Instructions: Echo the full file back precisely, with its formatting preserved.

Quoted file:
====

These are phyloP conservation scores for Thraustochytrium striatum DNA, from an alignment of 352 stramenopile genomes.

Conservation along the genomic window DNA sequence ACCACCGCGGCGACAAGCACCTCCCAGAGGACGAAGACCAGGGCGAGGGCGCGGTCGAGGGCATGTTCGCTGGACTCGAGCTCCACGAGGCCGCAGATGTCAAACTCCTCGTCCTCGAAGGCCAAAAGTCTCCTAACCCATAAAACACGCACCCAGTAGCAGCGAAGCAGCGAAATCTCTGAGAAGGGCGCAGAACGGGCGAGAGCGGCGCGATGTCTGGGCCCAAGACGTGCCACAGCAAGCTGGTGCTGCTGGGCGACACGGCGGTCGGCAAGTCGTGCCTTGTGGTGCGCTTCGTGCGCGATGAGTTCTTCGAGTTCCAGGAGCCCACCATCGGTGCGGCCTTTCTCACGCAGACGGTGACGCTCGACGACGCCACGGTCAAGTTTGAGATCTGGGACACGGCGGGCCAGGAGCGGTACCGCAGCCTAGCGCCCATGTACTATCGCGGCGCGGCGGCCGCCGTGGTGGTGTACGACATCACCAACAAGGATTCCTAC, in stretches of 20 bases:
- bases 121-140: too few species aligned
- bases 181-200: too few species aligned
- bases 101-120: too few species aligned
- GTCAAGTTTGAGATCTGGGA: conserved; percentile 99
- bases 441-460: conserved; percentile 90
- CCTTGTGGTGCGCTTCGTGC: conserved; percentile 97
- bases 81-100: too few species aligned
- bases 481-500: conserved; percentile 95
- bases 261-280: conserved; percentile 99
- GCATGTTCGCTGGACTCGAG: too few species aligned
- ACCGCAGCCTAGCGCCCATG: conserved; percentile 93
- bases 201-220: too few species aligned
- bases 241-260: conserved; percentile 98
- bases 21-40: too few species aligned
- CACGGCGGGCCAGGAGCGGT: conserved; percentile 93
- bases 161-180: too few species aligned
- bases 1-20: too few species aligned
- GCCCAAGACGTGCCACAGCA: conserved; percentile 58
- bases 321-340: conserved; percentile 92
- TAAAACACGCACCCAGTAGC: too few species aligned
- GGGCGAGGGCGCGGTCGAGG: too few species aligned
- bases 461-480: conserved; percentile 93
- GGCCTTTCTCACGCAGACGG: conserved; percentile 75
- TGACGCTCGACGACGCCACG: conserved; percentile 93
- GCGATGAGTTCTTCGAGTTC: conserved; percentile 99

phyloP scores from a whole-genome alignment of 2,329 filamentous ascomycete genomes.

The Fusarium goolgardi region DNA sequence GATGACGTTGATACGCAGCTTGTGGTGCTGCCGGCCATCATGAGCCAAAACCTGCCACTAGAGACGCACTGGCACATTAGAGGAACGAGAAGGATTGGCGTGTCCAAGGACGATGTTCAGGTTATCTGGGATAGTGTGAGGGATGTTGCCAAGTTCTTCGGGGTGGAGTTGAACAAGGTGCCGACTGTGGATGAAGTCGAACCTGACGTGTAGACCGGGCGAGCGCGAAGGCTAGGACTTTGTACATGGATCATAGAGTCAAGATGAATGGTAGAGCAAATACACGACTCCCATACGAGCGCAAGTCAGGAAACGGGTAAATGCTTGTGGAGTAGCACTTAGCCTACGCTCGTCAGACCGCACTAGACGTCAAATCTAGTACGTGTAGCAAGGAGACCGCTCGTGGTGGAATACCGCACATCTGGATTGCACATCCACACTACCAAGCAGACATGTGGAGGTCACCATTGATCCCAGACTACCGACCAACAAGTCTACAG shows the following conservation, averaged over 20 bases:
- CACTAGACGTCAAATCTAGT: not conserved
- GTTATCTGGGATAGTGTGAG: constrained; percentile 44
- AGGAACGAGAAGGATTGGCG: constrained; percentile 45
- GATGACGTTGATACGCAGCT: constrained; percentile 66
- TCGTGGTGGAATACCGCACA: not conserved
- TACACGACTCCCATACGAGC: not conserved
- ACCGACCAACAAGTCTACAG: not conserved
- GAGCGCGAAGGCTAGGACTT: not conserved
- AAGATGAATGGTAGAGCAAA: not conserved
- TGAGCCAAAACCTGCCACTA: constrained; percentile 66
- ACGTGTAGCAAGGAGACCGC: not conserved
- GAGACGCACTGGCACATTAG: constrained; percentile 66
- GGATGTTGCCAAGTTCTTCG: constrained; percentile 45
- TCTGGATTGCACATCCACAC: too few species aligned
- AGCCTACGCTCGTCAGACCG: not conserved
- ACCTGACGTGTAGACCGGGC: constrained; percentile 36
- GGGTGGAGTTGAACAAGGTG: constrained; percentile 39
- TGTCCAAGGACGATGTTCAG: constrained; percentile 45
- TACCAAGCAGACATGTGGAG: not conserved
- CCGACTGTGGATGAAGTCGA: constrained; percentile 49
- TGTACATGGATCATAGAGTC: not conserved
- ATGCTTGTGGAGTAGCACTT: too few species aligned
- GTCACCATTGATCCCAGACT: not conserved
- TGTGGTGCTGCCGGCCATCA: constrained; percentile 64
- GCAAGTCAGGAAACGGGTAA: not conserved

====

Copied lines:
These are phyloP conservation scores for Thraustochytrium striatum DNA, from an alignment of 352 stramenopile genomes.

Conservation along the genomic window DNA sequence ACCACCGCGGCGACAAGCACCTCCCAGAGGACGAAGACCAGGGCGAGGGCGCGGTCGAGGGCATGTTCGCTGGACTCGAGCTCCACGAGGCCGCAGATGTCAAACTCCTCGTCCTCGAAGGCCAAAAGTCTCCTAACCCATAAAACACGCACCCAGTAGCAGCGAAGCAGCGAAATCTCTGAGAAGGGCGCAGAACGGGCGAGAGCGGCGCGATGTCTGGGCCCAAGACGTGCCACAGCAAGCTGGTGCTGCTGGGCGACACGGCGGTCGGCAAGTCGTGCCTTGTGGTGCGCTTCGTGCGCGATGAGTTCTTCGAGTTCCAGGAGCCCACCATCGGTGCGGCCTTTCTCACGCAGACGGTGACGCTCGACGACGCCACGGTCAAGTTTGAGATCTGGGACACGGCGGGCCAGGAGCGGTACCGCAGCCTAGCGCCCATGTACTATCGCGGCGCGGCGGCCGCCGTGGTGGTGTACGACATCACCAACAAGGATTCCTAC, in stretches of 20 bases:
- bases 121-140: too few species aligned
- bases 181-200: too few species aligned
- bases 101-120: too few species aligned
- GTCAAGTTTGAGATCTGGGA: conserved; percentile 99
- bases 441-460: conserved; percentile 90
- CCTTGTGGTGCGCTTCGTGC: conserved; percentile 97
- bases 81-100: too few species aligned
- bases 481-500: conserved; percentile 95
- bases 261-280: conserved; percentile 99
- GCATGTTCGCTGGACTCGAG: too few species aligned
- ACCGCAGCCTAGCGCCCATG: conserved; percentile 93
- bases 201-220: too few species aligned
- bases 241-260: conserved; percentile 98
- bases 21-40: too few species aligned
- CACGGCGGGCCAGGAGCGGT: conserved; percentile 93
- bases 161-180: too few species aligned
- bases 1-20: too few species aligned
- GCCCAAGACGTGCCACAGCA: conserved; percentile 58
- bases 321-340: conserved; percentile 92
- TAAAACACGCACCCAGTAGC: too few species aligned
- GGGCGAGGGCGCGGTCGAGG: too few species aligned
- bases 461-480: conserved; percentile 93
- GGCCTTTCTCACGCAGACGG: conserved; percentile 75
- TGACGCTCGACGACGCCACG: conserved; percentile 93
- GCGATGAGTTCTTCGAGTTC: conserved; percentile 99

phyloP scores from a whole-genome alignment of 2,329 filamentous ascomycete genomes.

The Fusarium goolgardi region DNA sequence GATGACGTTGATACGCAGCTTGTGGTGCTGCCGGCCATCATGAGCCAAAACCTGCCACTAGAGACGCACTGGCACATTAGAGGAACGAGAAGGATTGGCGTGTCCAAGGACGATGTTCAGGTTATCTGGGATAGTGTGAGGGATGTTGCCAAGTTCTTCGGGGTGGAGTTGAACAAGGTGCCGACTGTGGATGAAGTCGAACCTGACGTGTAGACCGGGCGAGCGCGAAGGCTAGGACTTTGTACATGGATCATAGAGTCAAGATGAATGGTAGAGCAAATACACGACTCCCATACGAGCGCAAGTCAGGAAACGGGTAAATGCTTGTGGAGTAGCACTTAGCCTACGCTCGTCAGACCGCACTAGACGTCAAATCTAGTACGTGTAGCAAGGAGACCGCTCGTGGTGGAATACCGCACATCTGGATTGCACATCCACACTACCAAGCAGACATGTGGAGGTCACCATTGATCCCAGACTACCGACCAACAAGTCTACAG shows the following conservation, averaged over 20 bases:
- CACTAGACGTCAAATCTAGT: not conserved
- GTTATCTGGGATAGTGTGAG: constrained; percentile 44
- AGGAACGAGAAGGATTGGCG: constrained; percentile 45
- GATGACGTTGATACGCAGCT: constrained; percentile 66
- TCGTGGTGGAATACCGCACA: not conserved
- TACACGACTCCCATACGAGC: not conserved
- ACCGACCAACAAGTCTACAG: not conserved
- GAGCGCGAAGGCTAGGACTT: not conserved
- AAGATGAATGGTAGAGCAAA: not conserved
- TGAGCCAAAACCTGCCACTA: constrained; percentile 66
- ACGTGTAGCAAGGAGACCGC: not conserved
- GAGACGCACTGGCACATTAG: constrained; percentile 66
- GGATGTTGCCAAGTTCTTCG: constrained; percentile 45
- TCTGGATTGCACATCCACAC: too few species aligned
- AGCCTACGCTCGTCAGACCG: not conserved
- ACCTGACGTGTAGACCGGGC: constrained; percentile 36
- GGGTGGAGTTGAACAAGGTG: constrained; percentile 39
- TGTCCAAGGACGATGTTCAG: constrained; percentile 45
- TACCAAGCAGACATGTGGAG: not conserved
- CCGACTGTGGATGAAGTCGA: constrained; percentile 49
- TGTACATGGATCATAGAGTC: not conserved
- ATGCTTGTGGAGTAGCACTT: too few species aligned
- GTCACCATTGATCCCAGACT: not conserved
- TGTGGTGCTGCCGGCCATCA: constrained; percentile 64
- GCAAGTCAGGAAACGGGTAA: not conserved